12. 12.

    Collingridge GL, Peineau S, Howland JG, Wang YT (2010) Long-term depression in the CNS. Nat Rev Neurosci 11:459–473

  13. 13.

    D’Amelio M, Cavallucci V, Middei S, Marchetti C, Pacioni S, Ferri A, Diamantini A, De Zio D, Carrara P, Battistini L, Moreno S, Bacci A, Ammassari-Teule M, Marie H, Cecconi F (2011) Caspase-3 triggers early synaptic dysfunction in a mouse model of Alzheimer’s disease. Nat Neurosci 14:69–76

  14. 14.

    Fedulov V, Rex CS, Simmons DA, Palmer L, Gall CM, Lynch G (2007) Evidence that long-term potentiation occurs within individual hippocampal synapses during learning. J Neurosci 27:8031–8039

  15. 15.

    Franklin AV, King MK, Palomo V, Martinez A, McMahon LL, Jope RS (2014) Glycogen synthase kinase-3 inhibitors reverse deficits in long-term potentiation and cognition in fragile X mice. Biol Psychiatry 75:198–206

  16. 16.

    Fujii S, Saito K, Miyakawa H, Ito K, Kato H (1991) Reversal of long-term potentiation (depotentiation) induced by tetanus stimulation of the input to CA1 neurons of Guinea pig hippocampal slices. Brain Res 555:112–122

  17. 17.

    Gengler S, Hamilton A, Holscher C (2010) Synaptic plasticity in the hippocampus of a APP/PS1 mouse model of Alzheimer’s disease is impaired in old but not young mice. PLoS One 5:e9764

  18. 18.

    Hesse GW, Teyler TJ (1976) Reversible loss of hippocampal long term potentiation following electronconvulsive seizures. Nature 264:562–564

  19. 19.

    Hoffmann NA, Dorostkar MM, Blumenstock S, Goedert M, Herms J (2013) Impaired plasticity of cortical dendritic spines in P301S tau transgenic mice. Acta Neuropathol Commun 1:82

  20. 20.

    Hooper C, Markevich V, Plattner F, Killick R, Schofield E, Engel T, Hernandez F, Anderton B, Rosenblum K, Bliss T, Cooke SF, Avila J, Lucas JJ, Giese KP, Stephenson J, Lovestone S (2007) Glycogen synthase kinase-3 inhibition is integral to long-term potentiation. Eur J Neurosci 25:81–86

  21. 21.

    Hoover BR, Reed MN, Su J, Penrod RD, Kotilinek LA, Grant MK, Pitstick R, Carlson GA, Lanier LM, Yuan LL, Ashe KH, Liao D (2010) Tau mislocalization to dendritic spines mediates synaptic dysfunction independently of neurodegeneration. Neuron 68:1067–1081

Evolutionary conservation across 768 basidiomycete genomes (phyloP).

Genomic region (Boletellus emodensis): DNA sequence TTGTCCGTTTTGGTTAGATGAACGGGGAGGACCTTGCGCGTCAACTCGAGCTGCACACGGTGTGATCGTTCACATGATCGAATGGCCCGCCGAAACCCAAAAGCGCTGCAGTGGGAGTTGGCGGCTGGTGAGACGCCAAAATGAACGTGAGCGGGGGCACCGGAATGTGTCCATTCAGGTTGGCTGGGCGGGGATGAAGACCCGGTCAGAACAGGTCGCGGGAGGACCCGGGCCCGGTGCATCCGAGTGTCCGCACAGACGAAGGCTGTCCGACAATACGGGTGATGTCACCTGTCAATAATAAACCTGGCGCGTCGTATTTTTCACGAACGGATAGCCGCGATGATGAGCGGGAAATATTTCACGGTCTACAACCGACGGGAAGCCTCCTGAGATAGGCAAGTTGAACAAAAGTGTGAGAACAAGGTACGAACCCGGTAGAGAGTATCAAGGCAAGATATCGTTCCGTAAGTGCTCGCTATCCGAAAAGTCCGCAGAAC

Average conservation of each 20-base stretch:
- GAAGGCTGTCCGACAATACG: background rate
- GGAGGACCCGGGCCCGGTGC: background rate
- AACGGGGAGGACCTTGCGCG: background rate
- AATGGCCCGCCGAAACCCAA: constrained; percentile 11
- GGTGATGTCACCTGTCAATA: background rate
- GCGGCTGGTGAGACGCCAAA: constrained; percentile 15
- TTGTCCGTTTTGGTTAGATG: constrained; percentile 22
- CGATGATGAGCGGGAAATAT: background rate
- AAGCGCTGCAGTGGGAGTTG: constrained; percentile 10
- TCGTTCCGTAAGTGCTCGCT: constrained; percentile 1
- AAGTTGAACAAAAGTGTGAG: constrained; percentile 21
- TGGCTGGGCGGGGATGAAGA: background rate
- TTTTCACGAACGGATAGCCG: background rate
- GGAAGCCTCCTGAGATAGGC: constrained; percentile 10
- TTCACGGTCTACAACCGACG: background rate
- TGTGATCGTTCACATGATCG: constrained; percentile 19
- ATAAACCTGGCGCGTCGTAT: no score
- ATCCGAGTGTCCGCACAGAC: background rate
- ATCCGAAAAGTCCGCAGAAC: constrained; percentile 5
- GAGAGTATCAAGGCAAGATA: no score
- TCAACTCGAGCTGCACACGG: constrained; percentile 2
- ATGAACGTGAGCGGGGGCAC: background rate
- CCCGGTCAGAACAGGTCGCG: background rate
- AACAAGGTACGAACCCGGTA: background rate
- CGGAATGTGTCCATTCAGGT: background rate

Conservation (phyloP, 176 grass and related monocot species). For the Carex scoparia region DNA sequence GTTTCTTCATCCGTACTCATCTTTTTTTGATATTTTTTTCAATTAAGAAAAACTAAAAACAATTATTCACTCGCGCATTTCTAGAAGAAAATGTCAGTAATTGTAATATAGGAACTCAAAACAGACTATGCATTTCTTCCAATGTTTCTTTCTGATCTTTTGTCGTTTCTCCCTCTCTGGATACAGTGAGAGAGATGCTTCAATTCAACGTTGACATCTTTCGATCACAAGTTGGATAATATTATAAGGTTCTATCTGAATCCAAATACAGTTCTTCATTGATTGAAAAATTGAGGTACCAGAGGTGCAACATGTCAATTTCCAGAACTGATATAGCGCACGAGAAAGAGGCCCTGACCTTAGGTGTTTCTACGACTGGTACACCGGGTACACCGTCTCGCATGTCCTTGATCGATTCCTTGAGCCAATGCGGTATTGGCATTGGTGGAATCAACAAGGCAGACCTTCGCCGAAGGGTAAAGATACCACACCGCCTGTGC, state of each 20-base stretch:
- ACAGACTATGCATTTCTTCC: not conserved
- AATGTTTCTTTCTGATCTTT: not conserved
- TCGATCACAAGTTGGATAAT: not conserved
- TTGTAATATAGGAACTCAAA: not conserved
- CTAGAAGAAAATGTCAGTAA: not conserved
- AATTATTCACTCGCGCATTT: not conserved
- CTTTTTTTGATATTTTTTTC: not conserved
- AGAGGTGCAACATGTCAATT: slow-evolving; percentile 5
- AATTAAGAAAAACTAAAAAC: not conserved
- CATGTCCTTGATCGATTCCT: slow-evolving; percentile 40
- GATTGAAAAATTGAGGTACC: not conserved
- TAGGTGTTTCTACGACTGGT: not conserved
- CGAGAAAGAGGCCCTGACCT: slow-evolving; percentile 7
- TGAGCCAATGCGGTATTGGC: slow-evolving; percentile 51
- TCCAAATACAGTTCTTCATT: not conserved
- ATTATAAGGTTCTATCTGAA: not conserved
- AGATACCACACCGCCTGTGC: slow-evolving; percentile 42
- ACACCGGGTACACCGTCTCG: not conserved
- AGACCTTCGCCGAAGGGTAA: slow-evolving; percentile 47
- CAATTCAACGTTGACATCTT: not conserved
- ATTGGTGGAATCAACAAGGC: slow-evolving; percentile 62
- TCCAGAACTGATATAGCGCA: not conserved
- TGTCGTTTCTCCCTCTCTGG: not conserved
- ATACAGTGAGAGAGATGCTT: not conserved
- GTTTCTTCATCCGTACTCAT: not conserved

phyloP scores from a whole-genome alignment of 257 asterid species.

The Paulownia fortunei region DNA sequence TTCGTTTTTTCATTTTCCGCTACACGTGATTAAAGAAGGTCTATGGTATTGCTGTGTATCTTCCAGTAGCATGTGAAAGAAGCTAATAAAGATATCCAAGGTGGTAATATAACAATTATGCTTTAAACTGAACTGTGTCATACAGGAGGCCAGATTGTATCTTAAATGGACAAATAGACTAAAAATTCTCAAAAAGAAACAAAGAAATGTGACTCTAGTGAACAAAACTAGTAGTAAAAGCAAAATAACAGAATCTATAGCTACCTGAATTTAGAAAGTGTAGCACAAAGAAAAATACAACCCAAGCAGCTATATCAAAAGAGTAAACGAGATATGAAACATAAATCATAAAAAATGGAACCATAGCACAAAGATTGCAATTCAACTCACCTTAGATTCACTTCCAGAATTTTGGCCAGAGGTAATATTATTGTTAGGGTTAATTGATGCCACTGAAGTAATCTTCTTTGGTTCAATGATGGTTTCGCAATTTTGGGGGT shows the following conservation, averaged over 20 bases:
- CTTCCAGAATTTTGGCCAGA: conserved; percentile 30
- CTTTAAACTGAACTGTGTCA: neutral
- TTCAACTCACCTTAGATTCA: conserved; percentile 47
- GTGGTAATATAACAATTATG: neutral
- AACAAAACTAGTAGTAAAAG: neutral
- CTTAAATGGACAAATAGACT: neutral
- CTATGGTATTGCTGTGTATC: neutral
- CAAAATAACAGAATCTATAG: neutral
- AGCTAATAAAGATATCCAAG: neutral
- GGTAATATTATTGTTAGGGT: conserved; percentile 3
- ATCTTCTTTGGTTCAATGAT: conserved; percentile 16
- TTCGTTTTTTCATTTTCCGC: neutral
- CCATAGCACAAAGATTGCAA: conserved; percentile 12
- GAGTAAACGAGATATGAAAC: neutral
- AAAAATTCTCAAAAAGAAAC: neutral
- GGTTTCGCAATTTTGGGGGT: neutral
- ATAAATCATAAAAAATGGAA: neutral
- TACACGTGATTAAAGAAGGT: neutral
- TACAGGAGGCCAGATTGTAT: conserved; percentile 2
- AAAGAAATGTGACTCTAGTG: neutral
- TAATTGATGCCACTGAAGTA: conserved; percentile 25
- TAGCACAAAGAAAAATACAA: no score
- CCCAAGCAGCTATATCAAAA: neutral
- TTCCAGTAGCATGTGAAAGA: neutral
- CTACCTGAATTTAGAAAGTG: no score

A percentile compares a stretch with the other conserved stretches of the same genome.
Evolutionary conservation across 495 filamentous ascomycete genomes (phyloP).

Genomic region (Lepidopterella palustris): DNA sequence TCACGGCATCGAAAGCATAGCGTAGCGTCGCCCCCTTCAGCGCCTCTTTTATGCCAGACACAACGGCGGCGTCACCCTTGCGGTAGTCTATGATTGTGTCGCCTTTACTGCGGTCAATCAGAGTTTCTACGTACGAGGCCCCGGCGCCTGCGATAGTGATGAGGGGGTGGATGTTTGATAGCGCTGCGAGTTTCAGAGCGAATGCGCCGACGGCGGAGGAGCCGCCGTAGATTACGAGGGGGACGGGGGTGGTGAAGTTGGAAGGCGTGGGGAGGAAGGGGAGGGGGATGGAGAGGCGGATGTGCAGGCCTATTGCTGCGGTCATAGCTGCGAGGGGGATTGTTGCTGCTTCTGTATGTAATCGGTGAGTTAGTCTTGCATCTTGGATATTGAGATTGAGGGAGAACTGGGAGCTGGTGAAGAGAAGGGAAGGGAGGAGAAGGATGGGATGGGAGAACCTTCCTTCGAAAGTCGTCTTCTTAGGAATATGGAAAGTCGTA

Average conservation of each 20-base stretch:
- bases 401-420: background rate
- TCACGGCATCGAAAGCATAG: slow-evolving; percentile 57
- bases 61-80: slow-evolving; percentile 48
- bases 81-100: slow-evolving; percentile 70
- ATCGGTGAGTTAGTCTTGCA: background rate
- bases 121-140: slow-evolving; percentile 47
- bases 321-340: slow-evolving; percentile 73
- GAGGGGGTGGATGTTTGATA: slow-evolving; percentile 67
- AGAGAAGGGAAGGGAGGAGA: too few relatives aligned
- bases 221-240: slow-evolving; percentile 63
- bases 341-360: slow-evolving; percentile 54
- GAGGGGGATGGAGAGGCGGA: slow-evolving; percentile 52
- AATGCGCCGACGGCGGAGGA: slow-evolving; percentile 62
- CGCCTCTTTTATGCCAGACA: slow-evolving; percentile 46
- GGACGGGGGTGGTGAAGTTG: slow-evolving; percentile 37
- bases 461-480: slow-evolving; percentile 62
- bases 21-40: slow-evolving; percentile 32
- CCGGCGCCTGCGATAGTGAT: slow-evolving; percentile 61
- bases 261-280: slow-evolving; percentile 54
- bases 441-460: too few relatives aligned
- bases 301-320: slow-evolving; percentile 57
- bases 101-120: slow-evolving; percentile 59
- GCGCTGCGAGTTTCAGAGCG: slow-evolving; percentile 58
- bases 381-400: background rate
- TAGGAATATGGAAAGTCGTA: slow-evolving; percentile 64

22. 22.

    Hsu KS, Huang CC, Liang YC, Wu HM, Chen YL, Lo SW, Ho WC (2002) Alterations in the balance of protein kinase and phosphatase activities and age-related impairments of synaptic transmission and long-term potentiation. Hippocampus 12:787–802

  23. 23.

    Hu N-W, Klyubin I, Anwyl R, Rowan MJ (2009) GluN2B subunit-containing NMDA receptor antagonists prevent Abeta-mediated synaptic plasticity disruption in vivo. Proc Natl Acad Sci U S A 106:20504–20509

  24. 24.

    Huang CC, Hsu KS (2001) Progress in understanding the factors regulating reversibility of long-term potentiation. Rev Neurosci 12:51–68

  25. 25.

    Huang CC, Liang YC, Hsu KS (2001) Characterization of the mechanism underlying the reversal of long term potentiation by low frequency stimulation at hippocampal CA1 synapses. J Biol Chem 276:48108–48117

  26. 26.

    Huh S, Baek S-J, Lee K-H, Whitcomb DJ, Jo J, Choi S-M, Kim DH, Park M-S, Lee KH, Kim BC (2016) The reemergence of long-term potentiation in aged Alzheimer’s disease mouse model. Sci Rep 6:29152

  27. 27.

    Jo J, Whitcomb DJ, Olsen KM, Kerrigan TL, Lo S-C, Bru-Mercier G, Dickinson B, Scullion S, Sheng M, Collingridge G, Cho K (2011) Abeta (1-42) inhibition of LTP is mediated by a signaling pathway involving caspase-3, Akt1 and GSK-3beta. Nat Neurosci 14:545–547

  28. 28.

    Kessels HW, Nabavi S, Malinow R (2013) Metabotropic NMDA receptor function is required for beta-amyloid-induced synaptic depression. Proc Natl Acad Sci U S A 110:4033–4038

  29. 29.

    Khan SS, Bloom GS (2016) Tau: the Center of a Signaling Nexus in Alzheimer’s disease. Front Neurosci 10:31

  30. 30.

    Kim J, Lee S, Park K, Hong I, Song B, Son G, Park H, Kim WR, Park E, Choe HK, Kim H, Lee C, Sun W, Kim K, Shin KS, Choi S (2007) Amygdala depotentiation and fear extinction. Proc Natl Acad Sci U S A 104:20955–20960